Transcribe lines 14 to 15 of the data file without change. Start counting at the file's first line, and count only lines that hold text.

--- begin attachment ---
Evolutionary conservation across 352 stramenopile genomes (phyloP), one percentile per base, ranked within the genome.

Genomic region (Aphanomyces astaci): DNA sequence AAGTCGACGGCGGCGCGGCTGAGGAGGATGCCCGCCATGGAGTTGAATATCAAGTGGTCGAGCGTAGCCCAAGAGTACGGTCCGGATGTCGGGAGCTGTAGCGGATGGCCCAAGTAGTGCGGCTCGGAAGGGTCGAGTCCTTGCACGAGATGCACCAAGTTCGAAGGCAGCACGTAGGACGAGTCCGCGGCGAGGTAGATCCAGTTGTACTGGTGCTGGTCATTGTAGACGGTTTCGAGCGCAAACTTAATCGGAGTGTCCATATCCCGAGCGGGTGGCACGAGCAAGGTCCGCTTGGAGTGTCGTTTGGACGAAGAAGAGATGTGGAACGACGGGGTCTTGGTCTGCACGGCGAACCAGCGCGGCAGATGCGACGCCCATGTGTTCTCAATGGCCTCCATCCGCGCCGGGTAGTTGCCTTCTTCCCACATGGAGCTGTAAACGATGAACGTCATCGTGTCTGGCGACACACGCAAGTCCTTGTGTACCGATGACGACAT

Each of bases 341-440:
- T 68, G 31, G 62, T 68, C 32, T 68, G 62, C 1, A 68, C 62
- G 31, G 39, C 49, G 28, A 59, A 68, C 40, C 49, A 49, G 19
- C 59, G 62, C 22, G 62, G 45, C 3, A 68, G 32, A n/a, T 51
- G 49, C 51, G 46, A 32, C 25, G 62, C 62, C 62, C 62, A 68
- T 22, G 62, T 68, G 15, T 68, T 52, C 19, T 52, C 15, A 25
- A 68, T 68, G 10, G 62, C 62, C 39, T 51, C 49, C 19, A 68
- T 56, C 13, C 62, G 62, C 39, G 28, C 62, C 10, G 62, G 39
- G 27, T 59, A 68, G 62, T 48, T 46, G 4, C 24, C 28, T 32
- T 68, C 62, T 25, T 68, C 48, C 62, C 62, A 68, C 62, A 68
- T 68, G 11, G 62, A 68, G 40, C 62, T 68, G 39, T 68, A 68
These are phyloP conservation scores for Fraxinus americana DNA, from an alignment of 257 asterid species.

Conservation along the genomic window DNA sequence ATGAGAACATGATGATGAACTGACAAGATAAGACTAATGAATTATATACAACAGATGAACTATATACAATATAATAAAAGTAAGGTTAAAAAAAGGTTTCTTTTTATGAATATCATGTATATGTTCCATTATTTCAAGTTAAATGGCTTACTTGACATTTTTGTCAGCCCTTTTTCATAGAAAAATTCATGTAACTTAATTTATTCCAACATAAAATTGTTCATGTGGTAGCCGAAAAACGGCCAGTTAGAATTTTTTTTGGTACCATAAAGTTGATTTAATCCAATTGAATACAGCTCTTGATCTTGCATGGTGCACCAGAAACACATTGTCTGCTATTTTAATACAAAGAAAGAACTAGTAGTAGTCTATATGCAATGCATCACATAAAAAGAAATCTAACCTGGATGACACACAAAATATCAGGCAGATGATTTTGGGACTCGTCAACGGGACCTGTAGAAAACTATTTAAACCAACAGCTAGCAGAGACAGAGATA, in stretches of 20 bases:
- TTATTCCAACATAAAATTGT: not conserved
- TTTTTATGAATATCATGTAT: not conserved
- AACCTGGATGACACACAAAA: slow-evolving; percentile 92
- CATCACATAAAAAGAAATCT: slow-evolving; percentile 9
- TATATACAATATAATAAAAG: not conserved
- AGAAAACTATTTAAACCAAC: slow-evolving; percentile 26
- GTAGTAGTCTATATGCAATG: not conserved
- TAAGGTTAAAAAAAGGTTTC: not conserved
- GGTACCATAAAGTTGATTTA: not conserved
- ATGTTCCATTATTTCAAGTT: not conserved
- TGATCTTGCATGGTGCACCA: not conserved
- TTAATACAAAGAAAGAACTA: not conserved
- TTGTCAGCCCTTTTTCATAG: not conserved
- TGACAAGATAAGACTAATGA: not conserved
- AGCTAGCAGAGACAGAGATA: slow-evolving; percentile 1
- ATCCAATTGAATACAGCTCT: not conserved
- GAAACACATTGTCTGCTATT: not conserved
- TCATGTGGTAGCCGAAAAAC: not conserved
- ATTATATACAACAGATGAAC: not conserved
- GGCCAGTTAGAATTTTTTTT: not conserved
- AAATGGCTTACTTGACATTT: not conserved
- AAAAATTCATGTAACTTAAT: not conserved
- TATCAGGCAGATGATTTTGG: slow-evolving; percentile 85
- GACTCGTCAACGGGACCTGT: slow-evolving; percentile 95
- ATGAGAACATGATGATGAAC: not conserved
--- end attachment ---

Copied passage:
These are phyloP conservation scores for Fraxinus americana DNA, from an alignment of 257 asterid species.

Conservation along the genomic window DNA sequence ATGAGAACATGATGATGAACTGACAAGATAAGACTAATGAATTATATACAACAGATGAACTATATACAATATAATAAAAGTAAGGTTAAAAAAAGGTTTCTTTTTATGAATATCATGTATATGTTCCATTATTTCAAGTTAAATGGCTTACTTGACATTTTTGTCAGCCCTTTTTCATAGAAAAATTCATGTAACTTAATTTATTCCAACATAAAATTGTTCATGTGGTAGCCGAAAAACGGCCAGTTAGAATTTTTTTTGGTACCATAAAGTTGATTTAATCCAATTGAATACAGCTCTTGATCTTGCATGGTGCACCAGAAACACATTGTCTGCTATTTTAATACAAAGAAAGAACTAGTAGTAGTCTATATGCAATGCATCACATAAAAAGAAATCTAACCTGGATGACACACAAAATATCAGGCAGATGATTTTGGGACTCGTCAACGGGACCTGTAGAAAACTATTTAAACCAACAGCTAGCAGAGACAGAGATA, in stretches of 20 bases: